March 23, 2005 - 5:37 pmGOLD
My Boy is not a competitive type. He’s very active and loves to run around and play and stuff, but just not when it involves knocking other kids down or getting knocked around himself. He tried soccer last year and made it through the mini season, but seriously, five-year-olds playing soccer is like swarms of fruit flies following a rotten banana up and down the field. So when the time came to sign up again he said he didn’t really like soccer so much. I asked him why, and he answered, “Because everybody pushes, and it’s not really fun, and it’s all about winning.”
Good enough, I said. No more soccer for now.
So when one of the bazillion fliers sent home in his school folder mentioned a weekly Track Club culminating in a One Mile Fun Run, I presented it to both kids for their consideration. I thought, this is a sport that centers around personal achievement rather than competition. They’ll like that.
Both of them were interested, and I took them after school one day to the mall for running shoes. After I vetoed shoes with flashing lights or Disney characters, the Boy settled easily enough into a pair of nice flexible Nikes. The Girl, however, had a Prissy Girl Fashion Fit because she couldn’t get the coolest lounging shoes by Sketchers or Vans. I explained that you would never wear pajamas to go swimming, and you can’t wear fashion shoes to run in. You have to wear the appropriate gear for the sport. So she cried and cried and begged and cried some more.
And she did not get to join the Track Club this year. She’ll try again next year.
On the Boy’s first day of practice I came to watch him run, but stayed hidden because my mere presence already embarrasses him. When practice was over, I came out of the shadows to take him and another little girl, a second grader named Audrey, over to their after school art program. Well, I’ll be damned if he didn’t want to know where I was the whole time, and would I stand where he could wave to me next time? Wow. Okay, then.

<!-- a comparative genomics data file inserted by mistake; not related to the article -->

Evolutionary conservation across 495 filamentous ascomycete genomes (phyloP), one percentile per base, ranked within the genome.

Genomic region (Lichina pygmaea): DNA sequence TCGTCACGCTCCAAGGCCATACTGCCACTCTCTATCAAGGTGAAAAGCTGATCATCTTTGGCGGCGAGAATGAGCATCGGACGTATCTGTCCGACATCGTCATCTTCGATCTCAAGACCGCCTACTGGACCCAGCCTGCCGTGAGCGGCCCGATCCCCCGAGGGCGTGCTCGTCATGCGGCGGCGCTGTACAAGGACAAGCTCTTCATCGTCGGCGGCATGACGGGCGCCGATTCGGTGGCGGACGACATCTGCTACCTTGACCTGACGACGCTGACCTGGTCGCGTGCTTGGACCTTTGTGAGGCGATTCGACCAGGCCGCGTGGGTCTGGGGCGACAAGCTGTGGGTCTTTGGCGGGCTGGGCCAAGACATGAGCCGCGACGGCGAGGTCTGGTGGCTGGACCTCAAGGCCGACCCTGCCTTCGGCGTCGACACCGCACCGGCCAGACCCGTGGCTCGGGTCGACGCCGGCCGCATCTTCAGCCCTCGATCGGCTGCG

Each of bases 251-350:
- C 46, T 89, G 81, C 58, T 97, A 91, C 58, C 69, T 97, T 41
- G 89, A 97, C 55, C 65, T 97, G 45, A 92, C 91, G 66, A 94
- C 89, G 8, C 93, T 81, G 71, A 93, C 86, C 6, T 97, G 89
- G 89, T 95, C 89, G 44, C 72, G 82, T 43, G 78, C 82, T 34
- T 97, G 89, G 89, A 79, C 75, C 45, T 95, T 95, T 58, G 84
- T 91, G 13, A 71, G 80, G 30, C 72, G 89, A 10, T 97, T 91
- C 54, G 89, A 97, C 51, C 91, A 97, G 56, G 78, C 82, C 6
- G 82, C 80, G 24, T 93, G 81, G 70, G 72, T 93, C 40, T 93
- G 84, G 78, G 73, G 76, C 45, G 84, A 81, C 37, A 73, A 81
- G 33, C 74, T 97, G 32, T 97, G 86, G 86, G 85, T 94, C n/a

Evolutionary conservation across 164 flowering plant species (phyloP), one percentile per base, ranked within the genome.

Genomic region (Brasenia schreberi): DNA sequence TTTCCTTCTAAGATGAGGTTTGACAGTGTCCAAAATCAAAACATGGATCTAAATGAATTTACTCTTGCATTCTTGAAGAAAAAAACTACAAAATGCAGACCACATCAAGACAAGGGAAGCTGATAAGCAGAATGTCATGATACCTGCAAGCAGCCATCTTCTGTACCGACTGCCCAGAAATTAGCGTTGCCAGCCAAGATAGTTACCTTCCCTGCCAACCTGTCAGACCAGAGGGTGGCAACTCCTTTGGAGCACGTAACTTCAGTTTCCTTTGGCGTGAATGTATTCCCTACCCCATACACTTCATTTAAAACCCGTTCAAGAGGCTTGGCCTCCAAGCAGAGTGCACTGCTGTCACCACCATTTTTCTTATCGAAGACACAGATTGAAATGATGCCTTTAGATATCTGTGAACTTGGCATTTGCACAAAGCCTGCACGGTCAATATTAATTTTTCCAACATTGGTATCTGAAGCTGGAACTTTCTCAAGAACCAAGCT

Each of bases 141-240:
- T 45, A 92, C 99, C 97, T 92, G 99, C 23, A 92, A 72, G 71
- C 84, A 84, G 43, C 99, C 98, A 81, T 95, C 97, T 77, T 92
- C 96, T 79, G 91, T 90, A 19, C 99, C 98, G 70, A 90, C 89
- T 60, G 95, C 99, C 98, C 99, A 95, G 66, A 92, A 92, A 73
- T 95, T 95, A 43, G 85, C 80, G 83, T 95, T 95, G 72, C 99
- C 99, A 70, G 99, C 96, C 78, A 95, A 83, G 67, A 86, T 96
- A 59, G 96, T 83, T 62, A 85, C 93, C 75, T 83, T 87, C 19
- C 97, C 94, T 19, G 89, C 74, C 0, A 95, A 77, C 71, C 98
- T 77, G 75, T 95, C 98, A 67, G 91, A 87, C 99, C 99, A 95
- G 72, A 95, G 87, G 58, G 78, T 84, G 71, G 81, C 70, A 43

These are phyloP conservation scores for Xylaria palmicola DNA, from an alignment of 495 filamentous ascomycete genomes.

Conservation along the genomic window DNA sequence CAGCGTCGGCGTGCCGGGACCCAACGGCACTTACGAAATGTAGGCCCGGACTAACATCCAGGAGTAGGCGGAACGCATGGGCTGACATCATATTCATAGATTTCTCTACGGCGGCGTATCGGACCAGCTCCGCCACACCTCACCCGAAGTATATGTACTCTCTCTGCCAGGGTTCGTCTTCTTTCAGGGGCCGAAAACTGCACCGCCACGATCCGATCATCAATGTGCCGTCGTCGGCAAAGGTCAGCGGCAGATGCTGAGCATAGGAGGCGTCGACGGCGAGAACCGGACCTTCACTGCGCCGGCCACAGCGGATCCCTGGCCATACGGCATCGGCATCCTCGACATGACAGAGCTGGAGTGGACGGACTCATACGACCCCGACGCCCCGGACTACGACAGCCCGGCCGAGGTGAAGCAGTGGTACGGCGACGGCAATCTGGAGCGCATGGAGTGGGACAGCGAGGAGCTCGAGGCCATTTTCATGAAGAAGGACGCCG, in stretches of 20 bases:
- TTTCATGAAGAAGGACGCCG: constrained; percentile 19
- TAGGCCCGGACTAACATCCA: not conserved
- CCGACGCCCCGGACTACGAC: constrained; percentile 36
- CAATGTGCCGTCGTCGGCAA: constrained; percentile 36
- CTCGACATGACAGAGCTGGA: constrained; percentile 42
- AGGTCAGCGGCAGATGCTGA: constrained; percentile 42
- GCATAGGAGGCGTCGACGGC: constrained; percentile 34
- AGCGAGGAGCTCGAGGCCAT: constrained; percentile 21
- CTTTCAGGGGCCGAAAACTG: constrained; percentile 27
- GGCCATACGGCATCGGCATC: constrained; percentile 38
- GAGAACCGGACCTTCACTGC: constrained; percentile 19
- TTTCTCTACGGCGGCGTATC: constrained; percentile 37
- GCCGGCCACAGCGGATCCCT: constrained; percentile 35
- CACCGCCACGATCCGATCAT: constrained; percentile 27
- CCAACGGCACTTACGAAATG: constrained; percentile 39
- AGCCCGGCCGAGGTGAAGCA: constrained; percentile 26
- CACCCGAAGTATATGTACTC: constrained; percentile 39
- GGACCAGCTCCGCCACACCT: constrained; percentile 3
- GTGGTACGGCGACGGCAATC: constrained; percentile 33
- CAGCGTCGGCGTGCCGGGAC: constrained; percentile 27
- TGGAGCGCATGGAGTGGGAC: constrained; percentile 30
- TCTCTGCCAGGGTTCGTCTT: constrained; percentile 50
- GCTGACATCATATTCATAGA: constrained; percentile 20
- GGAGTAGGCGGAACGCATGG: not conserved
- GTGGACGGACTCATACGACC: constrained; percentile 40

So I came and cheered for him every week, and he smiled and waved at me and was so proud of himself. I got to know Audrey – very cool kid – and eventually even met her dad, who was going to be running with Audrey in the upcoming One Miler.
Then, last Friday, the day before the race, I ran into Audrey’s dad at the art program. Naturally I had to rub it in his face that the Boy and I were going to leave him and Audrey ALL SHORT AND IN THE DUST! Poor, delusional fool that he was, he disputed my prediction in favor of his and Audrey’s own imminent win.
Because running is all about personal achievement rather than competition and all.
Okay, Saturday, Race Day: The Boy and I head over to Decatur High School at 8:00am to sign in and get our race numbers. We listened to the White Stripes on the way over to get pumped up. The weather was cool, the humidity was low – perfect running conditions. The Boy was ready to go, and probably ran at least a mile around the field with a few friends before the race ever started. Audrey and her dad were there too, and the Boy and I shook hands with them and promised we’d wait for them at the finish line. Heh, heh.
The course was basically around the block, starting at the midpoint of one side of the square. We had just rounded the first corner, one half block from the starting line, and the Boy says, “A mile is a lot farther than I thought it was. I don’t think I can do this.”
I assured him that he could do it, and had been doing it every Friday at Track Club, and we could just slow down and take our time. Finishing is the important thing, not time. So we did. We walked/ran for the next block and a half until it happened…
…Audrey and her dad came blowing past us.
The Boy darted along beside Audrey for a few paces, and then fell back as she ran on past. He looked crushed. But then we rounded the last corner for that last half block of the mile, and it was all downhill. The Boy looked up at me questioningly, and I looked back at him and smiled because I knew what he was thinking. I asked, “Do you want to try to catch up with Audrey?”
He didn’t even answer me, but took off down the hill at break neck speed! We hauled ass for that last half block, and can I tell you? WE CROSSED THE FINISH LINE AT THE EXACT SAME TIME AS AUDREY AND HER DAD FOR A 10:00 MILE!! WOO HOO!!
Then I ran the 5k afterwards and won 2nd in my age group, and when I gave the Boy the plastic water bottle I’d won, you’d think I’d have given him a gold medal. He was so proud of himself, the smile didn’t leave his face all day.
I was pretty proud too. And not because we'd tied anyone or had a great finish time, but because he’d done something he’d prepared for but didn’t think he could do when he started. It was truly awesome.
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